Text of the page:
Cops on high alert after sergeant gunned down
The National Intelligence Bureau has warned police personnel in the St Catherine North Division to be on the alert in the wake of a fatal attack on a cop in Gregory Park, St Catherine, early Sunday.
The advisory coincides with today’s start of the trial of the Blackman faction of the St Catherine-based Clansman Gang.
“Criminals are planning to stage attacks on the police in the St Catherine North Division. Exercise all caution on or off duty,” the bureau warned, adding that the threat level against police personnel is deemed to be high at this time.
Meanwhile, a Jamaica Constabulary Force response team on Sunday visited the house in Gregory Park where Sergeant Averel McCollin was reportedly ambushed by six men travelling on foot.
McCollin was playing dominoes with a group of men more than seven hours after the national coronavirus curfew took effect.
A police team visited the Cottage Drive house late Sunday morning, but Inspector N. Brown declined comment.
McCollin was shot about 1:25 in the morning and succumbed to his injuries more than an hour later while undergoing surgery at the Spanish Town Hospital in the parish.
The Gleaner understands that McCollin and friends were engrossed in a game of dominoes when they were ambushed by the gunmen, who opened fire on the group, hitting the cop several times. The other persons were not hurt.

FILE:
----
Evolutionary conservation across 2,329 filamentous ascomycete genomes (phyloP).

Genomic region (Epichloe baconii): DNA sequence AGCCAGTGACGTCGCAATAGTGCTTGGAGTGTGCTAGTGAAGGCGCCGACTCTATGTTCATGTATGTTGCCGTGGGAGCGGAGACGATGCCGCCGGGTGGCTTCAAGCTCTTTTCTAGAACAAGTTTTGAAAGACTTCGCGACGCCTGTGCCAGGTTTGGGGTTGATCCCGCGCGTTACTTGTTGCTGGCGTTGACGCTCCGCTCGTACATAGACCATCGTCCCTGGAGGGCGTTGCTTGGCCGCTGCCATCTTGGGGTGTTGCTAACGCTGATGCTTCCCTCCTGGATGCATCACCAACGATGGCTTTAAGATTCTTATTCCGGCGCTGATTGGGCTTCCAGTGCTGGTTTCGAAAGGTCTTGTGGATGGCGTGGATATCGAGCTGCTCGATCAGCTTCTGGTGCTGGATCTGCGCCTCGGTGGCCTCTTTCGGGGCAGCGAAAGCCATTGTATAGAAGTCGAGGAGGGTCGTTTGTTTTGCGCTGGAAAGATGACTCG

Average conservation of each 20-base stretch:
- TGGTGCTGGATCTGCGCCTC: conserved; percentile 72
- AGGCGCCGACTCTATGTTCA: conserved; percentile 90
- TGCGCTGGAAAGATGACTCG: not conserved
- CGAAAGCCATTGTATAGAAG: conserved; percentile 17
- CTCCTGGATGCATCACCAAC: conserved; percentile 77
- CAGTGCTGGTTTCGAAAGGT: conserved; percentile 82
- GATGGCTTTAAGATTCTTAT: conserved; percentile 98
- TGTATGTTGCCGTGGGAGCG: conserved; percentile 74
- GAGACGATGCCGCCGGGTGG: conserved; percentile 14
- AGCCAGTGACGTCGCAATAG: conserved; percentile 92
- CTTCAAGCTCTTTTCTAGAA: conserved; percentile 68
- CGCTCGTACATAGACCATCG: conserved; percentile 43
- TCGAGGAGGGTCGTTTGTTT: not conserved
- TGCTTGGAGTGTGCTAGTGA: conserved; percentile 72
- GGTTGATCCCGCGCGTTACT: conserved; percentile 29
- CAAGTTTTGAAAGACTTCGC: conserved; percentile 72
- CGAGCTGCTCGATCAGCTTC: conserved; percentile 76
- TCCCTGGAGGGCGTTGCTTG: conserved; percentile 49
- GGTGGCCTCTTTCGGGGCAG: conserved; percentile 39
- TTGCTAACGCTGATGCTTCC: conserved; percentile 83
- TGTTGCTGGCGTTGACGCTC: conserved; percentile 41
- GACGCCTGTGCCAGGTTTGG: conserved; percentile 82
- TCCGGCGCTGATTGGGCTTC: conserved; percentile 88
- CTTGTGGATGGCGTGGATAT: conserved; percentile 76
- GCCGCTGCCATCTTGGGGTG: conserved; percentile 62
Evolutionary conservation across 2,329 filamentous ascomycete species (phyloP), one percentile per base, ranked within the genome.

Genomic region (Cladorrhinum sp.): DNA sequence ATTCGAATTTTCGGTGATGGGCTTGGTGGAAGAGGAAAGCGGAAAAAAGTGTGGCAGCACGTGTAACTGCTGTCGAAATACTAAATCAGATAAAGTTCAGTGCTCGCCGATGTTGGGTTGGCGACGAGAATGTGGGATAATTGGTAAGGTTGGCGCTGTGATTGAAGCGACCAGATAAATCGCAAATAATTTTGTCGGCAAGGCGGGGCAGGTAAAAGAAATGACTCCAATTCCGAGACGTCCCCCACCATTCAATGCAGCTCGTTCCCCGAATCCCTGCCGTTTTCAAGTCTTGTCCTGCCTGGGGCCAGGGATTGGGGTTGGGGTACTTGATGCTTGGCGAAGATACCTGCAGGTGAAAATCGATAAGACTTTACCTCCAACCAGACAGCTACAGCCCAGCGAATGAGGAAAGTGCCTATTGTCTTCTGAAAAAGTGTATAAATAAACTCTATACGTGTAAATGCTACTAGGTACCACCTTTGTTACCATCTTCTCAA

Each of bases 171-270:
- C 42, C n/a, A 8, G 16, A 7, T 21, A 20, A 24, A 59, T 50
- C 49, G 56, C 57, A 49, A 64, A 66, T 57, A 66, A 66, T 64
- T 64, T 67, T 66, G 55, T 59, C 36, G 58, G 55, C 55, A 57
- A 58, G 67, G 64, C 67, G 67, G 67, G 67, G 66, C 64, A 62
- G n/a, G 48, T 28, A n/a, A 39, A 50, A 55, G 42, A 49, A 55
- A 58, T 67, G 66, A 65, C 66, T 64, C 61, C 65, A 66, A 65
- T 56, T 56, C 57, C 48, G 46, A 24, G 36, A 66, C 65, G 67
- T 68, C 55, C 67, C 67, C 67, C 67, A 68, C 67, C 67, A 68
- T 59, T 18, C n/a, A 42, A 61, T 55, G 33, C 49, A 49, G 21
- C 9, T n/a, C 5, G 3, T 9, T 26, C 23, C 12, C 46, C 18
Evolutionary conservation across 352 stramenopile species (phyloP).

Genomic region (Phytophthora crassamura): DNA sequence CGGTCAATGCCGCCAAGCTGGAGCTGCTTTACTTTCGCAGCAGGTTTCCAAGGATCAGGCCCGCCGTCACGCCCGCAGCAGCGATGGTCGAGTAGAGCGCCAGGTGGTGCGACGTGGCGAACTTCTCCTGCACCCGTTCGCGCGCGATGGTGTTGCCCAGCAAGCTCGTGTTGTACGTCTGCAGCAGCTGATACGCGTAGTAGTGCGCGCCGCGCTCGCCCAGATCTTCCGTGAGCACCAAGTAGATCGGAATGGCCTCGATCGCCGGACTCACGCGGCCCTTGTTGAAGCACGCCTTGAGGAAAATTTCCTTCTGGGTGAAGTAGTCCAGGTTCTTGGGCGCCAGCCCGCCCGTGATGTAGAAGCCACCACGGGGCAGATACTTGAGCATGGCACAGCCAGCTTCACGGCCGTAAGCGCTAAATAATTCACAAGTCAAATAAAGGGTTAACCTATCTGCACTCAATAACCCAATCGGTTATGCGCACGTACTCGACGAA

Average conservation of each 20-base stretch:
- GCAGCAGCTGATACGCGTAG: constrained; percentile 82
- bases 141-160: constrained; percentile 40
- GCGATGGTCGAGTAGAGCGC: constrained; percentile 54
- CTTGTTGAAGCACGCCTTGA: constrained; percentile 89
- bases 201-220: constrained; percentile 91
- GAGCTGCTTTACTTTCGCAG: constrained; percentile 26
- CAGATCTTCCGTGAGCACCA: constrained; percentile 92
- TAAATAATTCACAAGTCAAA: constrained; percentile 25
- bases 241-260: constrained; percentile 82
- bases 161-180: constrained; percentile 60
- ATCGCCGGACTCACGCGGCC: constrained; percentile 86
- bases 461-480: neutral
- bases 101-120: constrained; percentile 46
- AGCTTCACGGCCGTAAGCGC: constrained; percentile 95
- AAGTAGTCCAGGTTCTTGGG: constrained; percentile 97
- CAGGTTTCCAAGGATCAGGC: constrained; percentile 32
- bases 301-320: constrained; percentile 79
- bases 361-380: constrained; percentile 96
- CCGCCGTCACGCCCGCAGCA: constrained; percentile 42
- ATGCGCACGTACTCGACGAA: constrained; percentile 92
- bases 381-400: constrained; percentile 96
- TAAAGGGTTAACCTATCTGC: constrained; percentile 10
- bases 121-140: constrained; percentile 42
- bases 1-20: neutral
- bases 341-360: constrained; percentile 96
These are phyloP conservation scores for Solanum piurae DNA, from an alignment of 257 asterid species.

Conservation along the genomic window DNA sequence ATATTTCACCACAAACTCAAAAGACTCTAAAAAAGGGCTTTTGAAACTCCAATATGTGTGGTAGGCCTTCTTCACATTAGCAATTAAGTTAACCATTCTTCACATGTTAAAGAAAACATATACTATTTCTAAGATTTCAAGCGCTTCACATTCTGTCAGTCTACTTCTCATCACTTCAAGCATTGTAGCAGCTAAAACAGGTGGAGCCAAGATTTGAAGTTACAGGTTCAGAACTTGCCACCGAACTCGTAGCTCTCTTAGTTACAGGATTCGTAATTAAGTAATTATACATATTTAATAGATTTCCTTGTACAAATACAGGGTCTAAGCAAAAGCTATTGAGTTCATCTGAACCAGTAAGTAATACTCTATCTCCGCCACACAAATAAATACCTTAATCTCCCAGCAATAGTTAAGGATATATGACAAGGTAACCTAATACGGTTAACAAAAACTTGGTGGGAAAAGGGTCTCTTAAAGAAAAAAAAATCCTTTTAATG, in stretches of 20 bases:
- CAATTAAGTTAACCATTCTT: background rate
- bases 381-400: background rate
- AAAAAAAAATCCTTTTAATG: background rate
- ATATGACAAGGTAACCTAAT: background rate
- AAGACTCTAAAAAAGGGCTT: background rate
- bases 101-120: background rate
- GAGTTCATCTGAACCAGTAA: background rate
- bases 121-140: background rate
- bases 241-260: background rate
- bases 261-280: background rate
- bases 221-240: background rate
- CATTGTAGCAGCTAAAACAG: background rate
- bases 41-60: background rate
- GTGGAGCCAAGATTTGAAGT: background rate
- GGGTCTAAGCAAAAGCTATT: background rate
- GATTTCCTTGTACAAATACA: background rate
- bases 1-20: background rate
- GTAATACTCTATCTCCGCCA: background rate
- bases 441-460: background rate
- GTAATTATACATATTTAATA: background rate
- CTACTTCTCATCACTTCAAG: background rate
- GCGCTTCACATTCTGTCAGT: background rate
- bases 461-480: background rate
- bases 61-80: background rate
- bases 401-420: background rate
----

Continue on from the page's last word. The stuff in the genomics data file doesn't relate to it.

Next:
McCollin, 57, was assigned to the Hunts Bay Police Station in St Andrew and had been a policeman for more than 30 years. He was described as well known and well liked in the Gregory Park community.
Meanwhile, investigations into the suspected suicide of District Constable Alrick Atkins continue.
The body of Atkins, 45, of Green Acres, St Catherine, was found on September 15 with what appeared to be a gunshot wound.
The policeman, who served at the August Town Police Station, is said to have lived alone.
Atkins’ service pistol was recovered near his body.
Inspector Stephen Taylor, sub-officer in charge of the August Town Police Station, said that the late cop’s colleagues are in mourning.
“We are a family here,” Taylor said. “We called him ‘Knock Softly’ as he was reserved.”
“One regret is that he was so quiet that he failed to reveal if he had a problem,” Taylor said.
Christopher Serju and Rasbert Turner contributed to this story.